I'm just starting HIROSHIMA IN THE MORNING by Rahna Reiko Rizzuto, a memoir about six months in Japan than changed the author's life. She writes:
"I knew I was leaving, but if I had known how thoroughly my life would shatter over the next six months, into gains just as astonishing as the losses; if I knew I was saying goodbye to the person I was that night, that decade, that lifetime; if I understood I was about to become someone new, too new . . . too different to fit in here . . . would I have still gotten on the airplane?"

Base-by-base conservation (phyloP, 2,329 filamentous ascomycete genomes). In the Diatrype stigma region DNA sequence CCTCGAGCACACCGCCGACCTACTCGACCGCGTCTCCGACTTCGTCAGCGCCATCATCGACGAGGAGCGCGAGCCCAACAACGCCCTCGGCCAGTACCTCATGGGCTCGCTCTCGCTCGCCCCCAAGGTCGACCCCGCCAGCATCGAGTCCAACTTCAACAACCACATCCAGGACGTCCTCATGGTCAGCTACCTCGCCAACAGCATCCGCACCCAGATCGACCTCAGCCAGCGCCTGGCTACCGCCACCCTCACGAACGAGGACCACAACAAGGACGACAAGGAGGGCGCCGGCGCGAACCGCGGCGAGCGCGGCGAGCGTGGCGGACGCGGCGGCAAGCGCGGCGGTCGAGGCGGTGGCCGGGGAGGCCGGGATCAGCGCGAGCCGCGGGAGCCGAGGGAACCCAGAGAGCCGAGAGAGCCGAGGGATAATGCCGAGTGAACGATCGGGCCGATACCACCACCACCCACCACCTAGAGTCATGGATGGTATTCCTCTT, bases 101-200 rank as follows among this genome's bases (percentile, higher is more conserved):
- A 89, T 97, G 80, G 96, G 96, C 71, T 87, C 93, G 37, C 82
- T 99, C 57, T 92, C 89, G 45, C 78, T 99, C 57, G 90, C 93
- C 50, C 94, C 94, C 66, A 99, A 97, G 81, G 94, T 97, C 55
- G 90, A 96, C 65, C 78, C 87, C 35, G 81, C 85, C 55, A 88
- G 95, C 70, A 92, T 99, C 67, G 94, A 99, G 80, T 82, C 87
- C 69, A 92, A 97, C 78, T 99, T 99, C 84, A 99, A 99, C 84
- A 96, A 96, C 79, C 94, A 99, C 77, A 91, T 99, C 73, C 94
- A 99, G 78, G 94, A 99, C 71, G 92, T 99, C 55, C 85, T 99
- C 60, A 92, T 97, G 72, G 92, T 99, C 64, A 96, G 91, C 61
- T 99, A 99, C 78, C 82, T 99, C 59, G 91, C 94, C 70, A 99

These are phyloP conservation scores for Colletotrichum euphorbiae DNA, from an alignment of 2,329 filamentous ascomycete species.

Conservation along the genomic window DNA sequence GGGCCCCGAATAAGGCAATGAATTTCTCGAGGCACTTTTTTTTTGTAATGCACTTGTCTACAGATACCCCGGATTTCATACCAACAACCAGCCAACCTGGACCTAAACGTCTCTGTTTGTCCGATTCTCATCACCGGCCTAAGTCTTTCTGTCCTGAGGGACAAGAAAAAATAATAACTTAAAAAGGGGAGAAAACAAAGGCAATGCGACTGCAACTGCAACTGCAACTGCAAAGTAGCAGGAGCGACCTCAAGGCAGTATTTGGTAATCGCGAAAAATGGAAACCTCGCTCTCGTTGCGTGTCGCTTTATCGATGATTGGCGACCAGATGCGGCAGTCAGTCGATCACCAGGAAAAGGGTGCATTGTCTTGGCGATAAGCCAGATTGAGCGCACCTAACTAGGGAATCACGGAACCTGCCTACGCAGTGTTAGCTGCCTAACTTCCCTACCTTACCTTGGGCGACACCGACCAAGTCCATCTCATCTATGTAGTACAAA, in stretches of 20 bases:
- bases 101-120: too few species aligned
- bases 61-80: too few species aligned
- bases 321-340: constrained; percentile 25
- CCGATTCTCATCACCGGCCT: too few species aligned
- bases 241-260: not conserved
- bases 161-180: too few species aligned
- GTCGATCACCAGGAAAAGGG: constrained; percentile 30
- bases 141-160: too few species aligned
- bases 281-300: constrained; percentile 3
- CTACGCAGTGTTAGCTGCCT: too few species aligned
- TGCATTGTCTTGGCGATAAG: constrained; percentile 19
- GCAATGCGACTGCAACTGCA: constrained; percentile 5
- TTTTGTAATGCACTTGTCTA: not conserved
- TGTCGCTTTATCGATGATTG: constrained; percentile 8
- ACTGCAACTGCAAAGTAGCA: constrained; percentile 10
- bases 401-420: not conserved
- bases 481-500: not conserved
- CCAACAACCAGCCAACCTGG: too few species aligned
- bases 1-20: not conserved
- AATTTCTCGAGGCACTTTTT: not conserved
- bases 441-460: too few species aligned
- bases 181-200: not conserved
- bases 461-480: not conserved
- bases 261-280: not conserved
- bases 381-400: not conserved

I myself was twenty when I went to Japan for a year that turned into two as love and Buddhism intermingled in a tale no one could possibly have made up. We just have no idea where our blind choices will lead. No one who has gone abroad for an extended period, especially in the crucial years of young adulthood, comes away the same person. This is what is interesting to me about the genre I've chosen to emphasize in this blog -- journeys inner and outer. Usually an outer journey precipitates an inner one, but it might also be said that the sojourner is ready for change or s/he would have stayed home. So my answer to Rizzuto's rhetorical question is, "Yes, probably."